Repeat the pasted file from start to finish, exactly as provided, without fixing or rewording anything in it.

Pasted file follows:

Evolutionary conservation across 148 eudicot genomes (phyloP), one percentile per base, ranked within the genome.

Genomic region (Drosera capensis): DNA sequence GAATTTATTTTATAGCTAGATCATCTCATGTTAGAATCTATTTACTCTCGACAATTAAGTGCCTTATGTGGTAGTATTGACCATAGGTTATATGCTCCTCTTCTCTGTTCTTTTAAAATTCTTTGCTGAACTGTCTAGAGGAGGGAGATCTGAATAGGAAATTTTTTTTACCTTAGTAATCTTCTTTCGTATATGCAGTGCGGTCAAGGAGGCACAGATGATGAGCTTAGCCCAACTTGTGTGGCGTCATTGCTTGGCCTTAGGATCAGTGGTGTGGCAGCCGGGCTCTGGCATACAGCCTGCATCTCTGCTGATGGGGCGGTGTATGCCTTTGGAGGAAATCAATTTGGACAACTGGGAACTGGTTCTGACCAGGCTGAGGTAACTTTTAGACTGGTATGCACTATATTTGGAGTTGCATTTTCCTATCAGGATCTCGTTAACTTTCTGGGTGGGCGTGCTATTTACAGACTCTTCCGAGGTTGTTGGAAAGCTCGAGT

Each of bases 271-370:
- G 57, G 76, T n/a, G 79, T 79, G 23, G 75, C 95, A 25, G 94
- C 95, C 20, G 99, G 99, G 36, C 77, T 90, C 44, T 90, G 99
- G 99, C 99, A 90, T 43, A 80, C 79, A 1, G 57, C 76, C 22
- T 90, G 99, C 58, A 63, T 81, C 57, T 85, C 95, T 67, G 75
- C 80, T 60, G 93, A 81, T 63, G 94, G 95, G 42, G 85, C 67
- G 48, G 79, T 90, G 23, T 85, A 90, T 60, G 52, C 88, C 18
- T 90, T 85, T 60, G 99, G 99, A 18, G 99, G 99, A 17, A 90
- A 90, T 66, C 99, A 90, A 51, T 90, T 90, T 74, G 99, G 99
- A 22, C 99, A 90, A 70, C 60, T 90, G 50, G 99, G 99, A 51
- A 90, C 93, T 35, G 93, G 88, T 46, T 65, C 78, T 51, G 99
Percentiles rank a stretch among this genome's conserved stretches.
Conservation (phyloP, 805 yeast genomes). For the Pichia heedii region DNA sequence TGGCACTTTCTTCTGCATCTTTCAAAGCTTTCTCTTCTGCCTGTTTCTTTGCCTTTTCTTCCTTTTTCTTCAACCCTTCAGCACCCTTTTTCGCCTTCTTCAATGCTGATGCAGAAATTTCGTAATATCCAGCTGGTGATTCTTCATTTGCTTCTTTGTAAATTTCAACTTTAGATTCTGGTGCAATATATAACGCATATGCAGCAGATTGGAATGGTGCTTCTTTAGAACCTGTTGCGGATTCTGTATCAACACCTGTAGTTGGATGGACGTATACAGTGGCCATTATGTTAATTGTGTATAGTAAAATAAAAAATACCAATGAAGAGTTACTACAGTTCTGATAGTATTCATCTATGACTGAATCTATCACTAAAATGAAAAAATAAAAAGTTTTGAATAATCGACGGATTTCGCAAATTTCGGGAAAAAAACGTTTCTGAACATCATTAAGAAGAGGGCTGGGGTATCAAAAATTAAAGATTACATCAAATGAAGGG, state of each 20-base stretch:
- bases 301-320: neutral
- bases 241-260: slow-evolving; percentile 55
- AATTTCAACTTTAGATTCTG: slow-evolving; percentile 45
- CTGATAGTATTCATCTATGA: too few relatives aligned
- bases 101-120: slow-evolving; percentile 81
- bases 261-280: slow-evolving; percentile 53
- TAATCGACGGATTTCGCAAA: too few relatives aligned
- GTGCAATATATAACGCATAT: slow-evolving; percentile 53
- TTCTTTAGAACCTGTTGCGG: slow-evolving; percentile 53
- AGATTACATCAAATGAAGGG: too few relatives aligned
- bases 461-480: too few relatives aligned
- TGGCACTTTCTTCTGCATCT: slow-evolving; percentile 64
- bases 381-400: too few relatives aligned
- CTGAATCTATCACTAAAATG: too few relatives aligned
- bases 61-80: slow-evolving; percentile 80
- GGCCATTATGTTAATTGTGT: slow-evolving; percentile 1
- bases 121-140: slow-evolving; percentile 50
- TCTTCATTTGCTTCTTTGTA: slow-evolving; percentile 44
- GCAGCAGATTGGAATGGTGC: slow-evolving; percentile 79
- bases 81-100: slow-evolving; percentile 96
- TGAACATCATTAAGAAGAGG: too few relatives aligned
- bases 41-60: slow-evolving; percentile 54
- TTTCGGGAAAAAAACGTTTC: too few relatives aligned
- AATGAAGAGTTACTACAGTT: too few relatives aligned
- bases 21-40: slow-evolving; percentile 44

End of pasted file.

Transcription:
Evolutionary conservation across 148 eudicot genomes (phyloP), one percentile per base, ranked within the genome.

Genomic region (Drosera capensis): DNA sequence GAATTTATTTTATAGCTAGATCATCTCATGTTAGAATCTATTTACTCTCGACAATTAAGTGCCTTATGTGGTAGTATTGACCATAGGTTATATGCTCCTCTTCTCTGTTCTTTTAAAATTCTTTGCTGAACTGTCTAGAGGAGGGAGATCTGAATAGGAAATTTTTTTTACCTTAGTAATCTTCTTTCGTATATGCAGTGCGGTCAAGGAGGCACAGATGATGAGCTTAGCCCAACTTGTGTGGCGTCATTGCTTGGCCTTAGGATCAGTGGTGTGGCAGCCGGGCTCTGGCATACAGCCTGCATCTCTGCTGATGGGGCGGTGTATGCCTTTGGAGGAAATCAATTTGGACAACTGGGAACTGGTTCTGACCAGGCTGAGGTAACTTTTAGACTGGTATGCACTATATTTGGAGTTGCATTTTCCTATCAGGATCTCGTTAACTTTCTGGGTGGGCGTGCTATTTACAGACTCTTCCGAGGTTGTTGGAAAGCTCGAGT

Each of bases 271-370:
- G 57, G 76, T n/a, G 79, T 79, G 23, G 75, C 95, A 25, G 94
- C 95, C 20, G 99, G 99, G 36, C 77, T 90, C 44, T 90, G 99
- G 99, C 99, A 90, T 43, A 80, C 79, A 1, G 57, C 76, C 22
- T 90, G 99, C 58, A 63, T 81, C 57, T 85, C 95, T 67, G 75
- C 80, T 60, G 93, A 81, T 63, G 94, G 95, G 42, G 85, C 67
- G 48, G 79, T 90, G 23, T 85, A 90, T 60, G 52, C 88, C 18
- T 90, T 85, T 60, G 99, G 99, A 18, G 99, G 99, A 17, A 90
- A 90, T 66, C 99, A 90, A 51, T 90, T 90, T 74, G 99, G 99
- A 22, C 99, A 90, A 70, C 60, T 90, G 50, G 99, G 99, A 51
- A 90, C 93, T 35, G 93, G 88, T 46, T 65, C 78, T 51, G 99
Percentiles rank a stretch among this genome's conserved stretches.
Conservation (phyloP, 805 yeast genomes). For the Pichia heedii region DNA sequence TGGCACTTTCTTCTGCATCTTTCAAAGCTTTCTCTTCTGCCTGTTTCTTTGCCTTTTCTTCCTTTTTCTTCAACCCTTCAGCACCCTTTTTCGCCTTCTTCAATGCTGATGCAGAAATTTCGTAATATCCAGCTGGTGATTCTTCATTTGCTTCTTTGTAAATTTCAACTTTAGATTCTGGTGCAATATATAACGCATATGCAGCAGATTGGAATGGTGCTTCTTTAGAACCTGTTGCGGATTCTGTATCAACACCTGTAGTTGGATGGACGTATACAGTGGCCATTATGTTAATTGTGTATAGTAAAATAAAAAATACCAATGAAGAGTTACTACAGTTCTGATAGTATTCATCTATGACTGAATCTATCACTAAAATGAAAAAATAAAAAGTTTTGAATAATCGACGGATTTCGCAAATTTCGGGAAAAAAACGTTTCTGAACATCATTAAGAAGAGGGCTGGGGTATCAAAAATTAAAGATTACATCAAATGAAGGG, state of each 20-base stretch:
- bases 301-320: neutral
- bases 241-260: slow-evolving; percentile 55
- AATTTCAACTTTAGATTCTG: slow-evolving; percentile 45
- CTGATAGTATTCATCTATGA: too few relatives aligned
- bases 101-120: slow-evolving; percentile 81
- bases 261-280: slow-evolving; percentile 53
- TAATCGACGGATTTCGCAAA: too few relatives aligned
- GTGCAATATATAACGCATAT: slow-evolving; percentile 53
- TTCTTTAGAACCTGTTGCGG: slow-evolving; percentile 53
- AGATTACATCAAATGAAGGG: too few relatives aligned
- bases 461-480: too few relatives aligned
- TGGCACTTTCTTCTGCATCT: slow-evolving; percentile 64
- bases 381-400: too few relatives aligned
- CTGAATCTATCACTAAAATG: too few relatives aligned
- bases 61-80: slow-evolving; percentile 80
- GGCCATTATGTTAATTGTGT: slow-evolving; percentile 1
- bases 121-140: slow-evolving; percentile 50
- TCTTCATTTGCTTCTTTGTA: slow-evolving; percentile 44
- GCAGCAGATTGGAATGGTGC: slow-evolving; percentile 79
- bases 81-100: slow-evolving; percentile 96
- TGAACATCATTAAGAAGAGG: too few relatives aligned
- bases 41-60: slow-evolving; percentile 54
- TTTCGGGAAAAAAACGTTTC: too few relatives aligned
- AATGAAGAGTTACTACAGTT: too few relatives aligned
- bases 21-40: slow-evolving; percentile 44